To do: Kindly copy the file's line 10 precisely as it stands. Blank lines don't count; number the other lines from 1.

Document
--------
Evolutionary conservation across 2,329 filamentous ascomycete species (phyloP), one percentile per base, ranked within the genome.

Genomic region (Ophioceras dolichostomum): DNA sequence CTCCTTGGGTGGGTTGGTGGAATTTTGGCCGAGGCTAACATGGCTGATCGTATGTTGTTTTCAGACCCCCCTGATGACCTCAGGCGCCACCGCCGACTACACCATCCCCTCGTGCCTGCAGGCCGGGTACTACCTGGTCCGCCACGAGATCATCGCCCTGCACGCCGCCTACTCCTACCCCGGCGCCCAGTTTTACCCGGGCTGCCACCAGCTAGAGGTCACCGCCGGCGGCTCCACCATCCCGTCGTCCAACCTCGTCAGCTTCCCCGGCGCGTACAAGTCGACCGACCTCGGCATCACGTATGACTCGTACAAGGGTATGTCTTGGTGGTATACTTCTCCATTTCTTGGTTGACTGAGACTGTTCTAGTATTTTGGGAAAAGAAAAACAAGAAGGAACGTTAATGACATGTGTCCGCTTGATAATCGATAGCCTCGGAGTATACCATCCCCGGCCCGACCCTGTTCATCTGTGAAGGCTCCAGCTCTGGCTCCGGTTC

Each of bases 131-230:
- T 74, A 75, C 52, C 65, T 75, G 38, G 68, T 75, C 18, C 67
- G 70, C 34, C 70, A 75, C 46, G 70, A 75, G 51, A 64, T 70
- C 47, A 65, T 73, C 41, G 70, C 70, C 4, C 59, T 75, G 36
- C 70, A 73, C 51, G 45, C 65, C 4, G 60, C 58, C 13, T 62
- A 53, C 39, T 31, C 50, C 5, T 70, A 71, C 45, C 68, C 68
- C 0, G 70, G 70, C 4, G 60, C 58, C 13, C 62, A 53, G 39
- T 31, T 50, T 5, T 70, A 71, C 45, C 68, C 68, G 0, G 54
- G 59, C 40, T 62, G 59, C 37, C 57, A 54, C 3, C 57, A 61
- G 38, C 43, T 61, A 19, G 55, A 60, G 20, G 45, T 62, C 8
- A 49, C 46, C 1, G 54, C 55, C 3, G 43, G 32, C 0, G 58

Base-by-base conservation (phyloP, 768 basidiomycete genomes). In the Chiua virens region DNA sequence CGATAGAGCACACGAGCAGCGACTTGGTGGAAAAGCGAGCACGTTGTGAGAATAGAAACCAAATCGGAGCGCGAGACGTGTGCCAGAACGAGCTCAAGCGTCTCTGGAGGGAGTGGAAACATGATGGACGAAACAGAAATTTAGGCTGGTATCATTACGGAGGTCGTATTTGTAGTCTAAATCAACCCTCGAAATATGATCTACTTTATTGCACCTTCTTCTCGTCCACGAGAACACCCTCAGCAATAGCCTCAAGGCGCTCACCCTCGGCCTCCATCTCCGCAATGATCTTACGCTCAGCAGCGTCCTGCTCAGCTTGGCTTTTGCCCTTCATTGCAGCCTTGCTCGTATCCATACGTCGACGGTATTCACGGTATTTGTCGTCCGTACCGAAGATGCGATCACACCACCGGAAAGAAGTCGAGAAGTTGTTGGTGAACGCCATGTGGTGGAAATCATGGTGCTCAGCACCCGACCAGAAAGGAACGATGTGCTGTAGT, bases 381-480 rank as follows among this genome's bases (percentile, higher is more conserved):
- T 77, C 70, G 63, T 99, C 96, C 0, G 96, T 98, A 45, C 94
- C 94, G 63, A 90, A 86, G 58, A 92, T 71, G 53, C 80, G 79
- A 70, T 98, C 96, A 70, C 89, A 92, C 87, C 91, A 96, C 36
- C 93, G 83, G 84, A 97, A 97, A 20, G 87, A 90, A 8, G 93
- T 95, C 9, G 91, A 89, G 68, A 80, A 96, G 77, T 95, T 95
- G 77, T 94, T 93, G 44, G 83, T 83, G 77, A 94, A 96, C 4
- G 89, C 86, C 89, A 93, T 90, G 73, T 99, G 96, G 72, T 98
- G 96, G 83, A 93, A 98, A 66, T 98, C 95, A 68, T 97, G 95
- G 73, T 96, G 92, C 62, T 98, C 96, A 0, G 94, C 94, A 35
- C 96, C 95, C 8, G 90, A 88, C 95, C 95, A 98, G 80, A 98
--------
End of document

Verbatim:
- T 31, T 50, T 5, T 70, A 71, C 45, C 68, C 68, G 0, G 54